Of the four active candidates running for the three open seats on the governing board of the Sequoia Union High School District, none gave any hint of the district having any time to rest on any laurels any time soon. (There is a fifth candidate, Noria Zasslow, but she did not provide information or participate in a voter forum.)
The first set of scores on the state's new Common Core English and math tests for 11th graders show large achievement gaps that closely track family income levels. The problem is not new. What is new is information about the severe depth of some of these gaps. What is to be done?
Georgia Jack (Photo by Michelle Le/The Almanac)
Carrie Du Bois (Photo by Michelle Le/The Almanac)
Laura Martinez (Photo by Michelle Le/The Almanac)
Allen Weiner (Photo by Michelle Le/The Almanac)
The district is planning to build two 400-student high schools, one in Menlo Park and one in San Carlos. These will be magnet schools with a focus on a particular curriculum science, technology, engineering and math, maybe, or programs for students not prepared for high school work.
In ballot order, the candidates are challenger Georgia Jack, incumbent Carrie Du Bois, appointed incumbent Laura Martinez, incumbent Allen Weiner, and challenger Noria Zasslow.
Ms. Jack, a Redwood City resident and a manager in the Office of Development at Stanford University, ran for a seat on the Sequoia board in 2013 and came within a percentage point of unseating an incumbent. She is running again because her backers urged her to, she said. "I feel like we need someone who understands (the effects) when policies are implemented, when the rubber meets the road," she said.
A top concern for Ms. Jack is student stress, a "very huge" issue that includes homework, homework deadlines and pressure to enroll in advanced placement classes, she said. It's an opportunity for the district to engage with students and parents, the people most affected by the problem. Focus groups and matrices that chart the causes of stress would be "very eye-opening," she said.
Retaining and hiring teachers and staff as baby boomers retire is another potentially major issue, she said. The local economy is roaring, which depresses interest in teaching careers, and the high cost of living undermines the appeal of education careers. Those costs have also led some families with children at Woodside High, where she is active, to move to the Central Valley, she said.
Ms. Jack endorses "community schools," a component of Redwood City's 2020 initiative that enlists the community at large to care about each student's well-being. "Do I think that community schools are going to solve the problem? No," she said. "But it's definitely a big step."
Too many children are living "in trauma" in terms of housing, food and overly busy parents, she said. Somebody in the state Legislature needs to take this on, and the board needs to "get in there and advocate. We need to continue to push on people about what it takes to educate this particular group of kids," she said.
About Ms. Jack
● Experience: Active volunteer in elementary and high school districts. Two years as president of Redwood City Education Foundation, five years on the Woodside High School Shared Decision Making Committee/Site Council, and in second year on Woodside High's foundation board.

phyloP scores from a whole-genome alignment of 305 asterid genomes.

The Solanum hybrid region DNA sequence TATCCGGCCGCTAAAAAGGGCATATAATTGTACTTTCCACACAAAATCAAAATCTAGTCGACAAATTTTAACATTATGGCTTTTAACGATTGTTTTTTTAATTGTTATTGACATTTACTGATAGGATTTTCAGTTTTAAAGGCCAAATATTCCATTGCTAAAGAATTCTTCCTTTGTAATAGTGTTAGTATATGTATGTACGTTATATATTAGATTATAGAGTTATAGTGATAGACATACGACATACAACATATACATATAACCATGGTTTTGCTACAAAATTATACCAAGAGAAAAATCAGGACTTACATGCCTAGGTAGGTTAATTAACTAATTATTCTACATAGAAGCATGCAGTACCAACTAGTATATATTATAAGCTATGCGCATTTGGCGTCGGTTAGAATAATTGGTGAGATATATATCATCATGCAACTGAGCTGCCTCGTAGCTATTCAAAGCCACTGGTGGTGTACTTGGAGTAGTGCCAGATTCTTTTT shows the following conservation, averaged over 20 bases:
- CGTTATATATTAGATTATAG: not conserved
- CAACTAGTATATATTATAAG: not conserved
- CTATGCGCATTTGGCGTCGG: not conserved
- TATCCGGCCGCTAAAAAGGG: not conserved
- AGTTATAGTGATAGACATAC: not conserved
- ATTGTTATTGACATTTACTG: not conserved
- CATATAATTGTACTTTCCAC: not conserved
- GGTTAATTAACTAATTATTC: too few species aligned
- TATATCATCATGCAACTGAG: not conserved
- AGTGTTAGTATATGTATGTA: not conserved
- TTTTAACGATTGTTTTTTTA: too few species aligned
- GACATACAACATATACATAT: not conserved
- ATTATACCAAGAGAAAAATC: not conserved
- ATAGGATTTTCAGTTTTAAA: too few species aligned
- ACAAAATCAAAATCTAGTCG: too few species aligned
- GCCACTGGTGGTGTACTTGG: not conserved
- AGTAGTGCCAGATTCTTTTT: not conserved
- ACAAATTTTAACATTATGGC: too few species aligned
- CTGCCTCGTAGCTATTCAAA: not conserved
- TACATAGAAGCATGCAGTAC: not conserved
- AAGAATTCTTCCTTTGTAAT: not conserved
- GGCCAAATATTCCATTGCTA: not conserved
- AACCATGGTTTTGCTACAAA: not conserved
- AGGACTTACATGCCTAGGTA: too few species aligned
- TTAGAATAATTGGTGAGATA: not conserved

● Education: Bachelor's degree in fine arts from the Rochester Institute of Technology.
● Profession: Manager in the Office of Development at Stanford University.
● Age: 51
● Family: One Woodside High School graduate and a current senior.
Carrie Du Bois
Ms. Du Bois, a real estate agent from San Carlos and a school board veteran, is familiar with trauma-informed instruction. It prepares teachers for kids who "really need a lot of support," she said.
"The achievement gap makes me want to fight," she said. Preschool is critical, noting that her children went to an "amazing" preschool and when kindergarten started, "they were ready to go." There's been too much focus on testing. "For me, it's more social and emotional, strengthening that." Student health is a three-legged stool, she said.
At Redwood (Continuation) High School, where attendance is very low, the program should be a full day and include linked learning -- a proven program in career technical education that is academically rigorous, technically demanding, personalized and related to the real world. "That's what I'd like to see," she said.
Of her first-term accomplishments, Ms. Du Bois said she brought about the end of putting student expulsion decisions on the board's consent agenda, meaning they usually took effect without discussion. "I knew instantly that that was wrong," she said. "I'm very, very passionate about restorative practices. Something is going on that causes them to misbehave. ... This is what I want to continue to do, making sure that kids are adequately served."
In the interest of transparency, she said, the board should use Agenda Online, a state school board association service for publishing agendas and all related documents in one place.
As for the new magnet schools, Ms. Du Bois said the board should examine the Roses in Concrete K-8 school an urban community school in Oakland dedicated to the long-term well-being of students who have the odds of success in life stacked against them.